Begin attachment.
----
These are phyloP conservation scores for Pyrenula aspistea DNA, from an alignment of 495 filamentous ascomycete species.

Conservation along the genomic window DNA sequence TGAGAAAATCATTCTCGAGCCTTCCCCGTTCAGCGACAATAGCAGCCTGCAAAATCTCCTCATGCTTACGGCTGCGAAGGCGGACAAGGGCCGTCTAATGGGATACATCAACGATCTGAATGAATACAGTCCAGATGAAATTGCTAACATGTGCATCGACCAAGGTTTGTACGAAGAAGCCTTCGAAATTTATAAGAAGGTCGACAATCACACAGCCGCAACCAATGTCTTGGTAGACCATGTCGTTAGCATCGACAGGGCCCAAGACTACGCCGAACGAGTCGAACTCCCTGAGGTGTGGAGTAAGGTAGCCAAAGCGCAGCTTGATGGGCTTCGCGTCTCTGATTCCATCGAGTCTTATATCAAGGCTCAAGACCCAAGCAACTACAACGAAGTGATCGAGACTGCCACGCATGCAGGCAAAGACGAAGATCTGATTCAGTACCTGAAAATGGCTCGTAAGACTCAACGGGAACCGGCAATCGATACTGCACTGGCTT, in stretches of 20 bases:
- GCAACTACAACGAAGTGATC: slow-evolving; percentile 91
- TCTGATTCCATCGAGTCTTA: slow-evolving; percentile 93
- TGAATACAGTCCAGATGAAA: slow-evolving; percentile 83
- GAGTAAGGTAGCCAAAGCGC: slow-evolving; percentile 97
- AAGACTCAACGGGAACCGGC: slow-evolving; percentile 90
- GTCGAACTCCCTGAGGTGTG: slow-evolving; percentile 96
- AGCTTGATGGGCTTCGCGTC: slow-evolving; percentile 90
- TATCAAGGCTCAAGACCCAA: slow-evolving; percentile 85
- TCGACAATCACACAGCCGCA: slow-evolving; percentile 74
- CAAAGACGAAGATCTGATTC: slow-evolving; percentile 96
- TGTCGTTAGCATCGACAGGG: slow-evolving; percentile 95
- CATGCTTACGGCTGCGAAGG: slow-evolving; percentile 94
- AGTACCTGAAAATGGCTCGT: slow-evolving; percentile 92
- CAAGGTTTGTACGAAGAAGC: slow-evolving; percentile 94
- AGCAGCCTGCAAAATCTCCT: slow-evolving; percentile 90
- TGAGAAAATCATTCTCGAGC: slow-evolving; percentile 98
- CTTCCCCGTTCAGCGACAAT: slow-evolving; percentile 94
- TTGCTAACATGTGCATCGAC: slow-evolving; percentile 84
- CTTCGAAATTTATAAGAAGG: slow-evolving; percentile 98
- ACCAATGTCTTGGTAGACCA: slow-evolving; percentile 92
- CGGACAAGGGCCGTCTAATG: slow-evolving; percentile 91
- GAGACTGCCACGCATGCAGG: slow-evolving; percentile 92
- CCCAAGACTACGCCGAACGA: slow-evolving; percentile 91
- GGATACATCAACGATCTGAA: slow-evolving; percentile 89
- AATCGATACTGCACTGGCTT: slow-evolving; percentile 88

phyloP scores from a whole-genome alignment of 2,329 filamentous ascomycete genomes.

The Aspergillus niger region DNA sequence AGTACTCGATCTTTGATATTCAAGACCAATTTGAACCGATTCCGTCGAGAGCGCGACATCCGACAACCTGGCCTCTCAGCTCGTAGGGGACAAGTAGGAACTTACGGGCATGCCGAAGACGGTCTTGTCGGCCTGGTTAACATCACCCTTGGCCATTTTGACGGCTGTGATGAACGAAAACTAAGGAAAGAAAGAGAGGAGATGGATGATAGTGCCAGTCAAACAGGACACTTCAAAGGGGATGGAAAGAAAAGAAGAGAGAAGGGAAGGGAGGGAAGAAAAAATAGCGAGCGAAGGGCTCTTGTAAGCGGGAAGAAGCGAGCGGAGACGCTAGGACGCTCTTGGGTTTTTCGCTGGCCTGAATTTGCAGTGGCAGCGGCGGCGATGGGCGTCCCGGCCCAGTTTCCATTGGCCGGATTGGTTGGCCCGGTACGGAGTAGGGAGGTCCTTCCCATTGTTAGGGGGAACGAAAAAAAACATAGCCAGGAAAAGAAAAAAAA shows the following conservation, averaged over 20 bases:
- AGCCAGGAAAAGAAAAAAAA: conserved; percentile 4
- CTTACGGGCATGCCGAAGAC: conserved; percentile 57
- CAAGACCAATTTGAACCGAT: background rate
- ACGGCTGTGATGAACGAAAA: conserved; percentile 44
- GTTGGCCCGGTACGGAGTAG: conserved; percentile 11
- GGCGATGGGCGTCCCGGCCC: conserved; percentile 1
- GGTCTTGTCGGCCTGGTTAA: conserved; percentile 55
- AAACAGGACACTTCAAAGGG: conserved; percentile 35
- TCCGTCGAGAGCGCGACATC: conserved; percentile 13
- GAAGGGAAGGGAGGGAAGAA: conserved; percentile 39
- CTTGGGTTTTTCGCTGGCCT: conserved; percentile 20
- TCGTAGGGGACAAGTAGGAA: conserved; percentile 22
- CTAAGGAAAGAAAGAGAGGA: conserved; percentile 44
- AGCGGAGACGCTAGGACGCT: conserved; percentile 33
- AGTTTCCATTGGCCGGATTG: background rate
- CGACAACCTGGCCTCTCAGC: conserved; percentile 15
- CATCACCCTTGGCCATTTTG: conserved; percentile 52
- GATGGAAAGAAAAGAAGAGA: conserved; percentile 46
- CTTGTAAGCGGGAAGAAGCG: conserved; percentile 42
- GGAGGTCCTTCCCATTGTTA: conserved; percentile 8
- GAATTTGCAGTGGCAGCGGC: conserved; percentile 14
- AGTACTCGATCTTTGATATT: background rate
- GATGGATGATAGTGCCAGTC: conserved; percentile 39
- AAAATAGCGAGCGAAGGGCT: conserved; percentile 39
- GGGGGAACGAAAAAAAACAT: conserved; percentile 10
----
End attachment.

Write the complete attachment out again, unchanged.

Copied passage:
These are phyloP conservation scores for Pyrenula aspistea DNA, from an alignment of 495 filamentous ascomycete species.

Conservation along the genomic window DNA sequence TGAGAAAATCATTCTCGAGCCTTCCCCGTTCAGCGACAATAGCAGCCTGCAAAATCTCCTCATGCTTACGGCTGCGAAGGCGGACAAGGGCCGTCTAATGGGATACATCAACGATCTGAATGAATACAGTCCAGATGAAATTGCTAACATGTGCATCGACCAAGGTTTGTACGAAGAAGCCTTCGAAATTTATAAGAAGGTCGACAATCACACAGCCGCAACCAATGTCTTGGTAGACCATGTCGTTAGCATCGACAGGGCCCAAGACTACGCCGAACGAGTCGAACTCCCTGAGGTGTGGAGTAAGGTAGCCAAAGCGCAGCTTGATGGGCTTCGCGTCTCTGATTCCATCGAGTCTTATATCAAGGCTCAAGACCCAAGCAACTACAACGAAGTGATCGAGACTGCCACGCATGCAGGCAAAGACGAAGATCTGATTCAGTACCTGAAAATGGCTCGTAAGACTCAACGGGAACCGGCAATCGATACTGCACTGGCTT, in stretches of 20 bases:
- GCAACTACAACGAAGTGATC: slow-evolving; percentile 91
- TCTGATTCCATCGAGTCTTA: slow-evolving; percentile 93
- TGAATACAGTCCAGATGAAA: slow-evolving; percentile 83
- GAGTAAGGTAGCCAAAGCGC: slow-evolving; percentile 97
- AAGACTCAACGGGAACCGGC: slow-evolving; percentile 90
- GTCGAACTCCCTGAGGTGTG: slow-evolving; percentile 96
- AGCTTGATGGGCTTCGCGTC: slow-evolving; percentile 90
- TATCAAGGCTCAAGACCCAA: slow-evolving; percentile 85
- TCGACAATCACACAGCCGCA: slow-evolving; percentile 74
- CAAAGACGAAGATCTGATTC: slow-evolving; percentile 96
- TGTCGTTAGCATCGACAGGG: slow-evolving; percentile 95
- CATGCTTACGGCTGCGAAGG: slow-evolving; percentile 94
- AGTACCTGAAAATGGCTCGT: slow-evolving; percentile 92
- CAAGGTTTGTACGAAGAAGC: slow-evolving; percentile 94
- AGCAGCCTGCAAAATCTCCT: slow-evolving; percentile 90
- TGAGAAAATCATTCTCGAGC: slow-evolving; percentile 98
- CTTCCCCGTTCAGCGACAAT: slow-evolving; percentile 94
- TTGCTAACATGTGCATCGAC: slow-evolving; percentile 84
- CTTCGAAATTTATAAGAAGG: slow-evolving; percentile 98
- ACCAATGTCTTGGTAGACCA: slow-evolving; percentile 92
- CGGACAAGGGCCGTCTAATG: slow-evolving; percentile 91
- GAGACTGCCACGCATGCAGG: slow-evolving; percentile 92
- CCCAAGACTACGCCGAACGA: slow-evolving; percentile 91
- GGATACATCAACGATCTGAA: slow-evolving; percentile 89
- AATCGATACTGCACTGGCTT: slow-evolving; percentile 88

phyloP scores from a whole-genome alignment of 2,329 filamentous ascomycete genomes.

The Aspergillus niger region DNA sequence AGTACTCGATCTTTGATATTCAAGACCAATTTGAACCGATTCCGTCGAGAGCGCGACATCCGACAACCTGGCCTCTCAGCTCGTAGGGGACAAGTAGGAACTTACGGGCATGCCGAAGACGGTCTTGTCGGCCTGGTTAACATCACCCTTGGCCATTTTGACGGCTGTGATGAACGAAAACTAAGGAAAGAAAGAGAGGAGATGGATGATAGTGCCAGTCAAACAGGACACTTCAAAGGGGATGGAAAGAAAAGAAGAGAGAAGGGAAGGGAGGGAAGAAAAAATAGCGAGCGAAGGGCTCTTGTAAGCGGGAAGAAGCGAGCGGAGACGCTAGGACGCTCTTGGGTTTTTCGCTGGCCTGAATTTGCAGTGGCAGCGGCGGCGATGGGCGTCCCGGCCCAGTTTCCATTGGCCGGATTGGTTGGCCCGGTACGGAGTAGGGAGGTCCTTCCCATTGTTAGGGGGAACGAAAAAAAACATAGCCAGGAAAAGAAAAAAAA shows the following conservation, averaged over 20 bases:
- AGCCAGGAAAAGAAAAAAAA: conserved; percentile 4
- CTTACGGGCATGCCGAAGAC: conserved; percentile 57
- CAAGACCAATTTGAACCGAT: background rate
- ACGGCTGTGATGAACGAAAA: conserved; percentile 44
- GTTGGCCCGGTACGGAGTAG: conserved; percentile 11
- GGCGATGGGCGTCCCGGCCC: conserved; percentile 1
- GGTCTTGTCGGCCTGGTTAA: conserved; percentile 55
- AAACAGGACACTTCAAAGGG: conserved; percentile 35
- TCCGTCGAGAGCGCGACATC: conserved; percentile 13
- GAAGGGAAGGGAGGGAAGAA: conserved; percentile 39
- CTTGGGTTTTTCGCTGGCCT: conserved; percentile 20
- TCGTAGGGGACAAGTAGGAA: conserved; percentile 22
- CTAAGGAAAGAAAGAGAGGA: conserved; percentile 44
- AGCGGAGACGCTAGGACGCT: conserved; percentile 33
- AGTTTCCATTGGCCGGATTG: background rate
- CGACAACCTGGCCTCTCAGC: conserved; percentile 15
- CATCACCCTTGGCCATTTTG: conserved; percentile 52
- GATGGAAAGAAAAGAAGAGA: conserved; percentile 46
- CTTGTAAGCGGGAAGAAGCG: conserved; percentile 42
- GGAGGTCCTTCCCATTGTTA: conserved; percentile 8
- GAATTTGCAGTGGCAGCGGC: conserved; percentile 14
- AGTACTCGATCTTTGATATT: background rate
- GATGGATGATAGTGCCAGTC: conserved; percentile 39
- AAAATAGCGAGCGAAGGGCT: conserved; percentile 39
- GGGGGAACGAAAAAAAACAT: conserved; percentile 10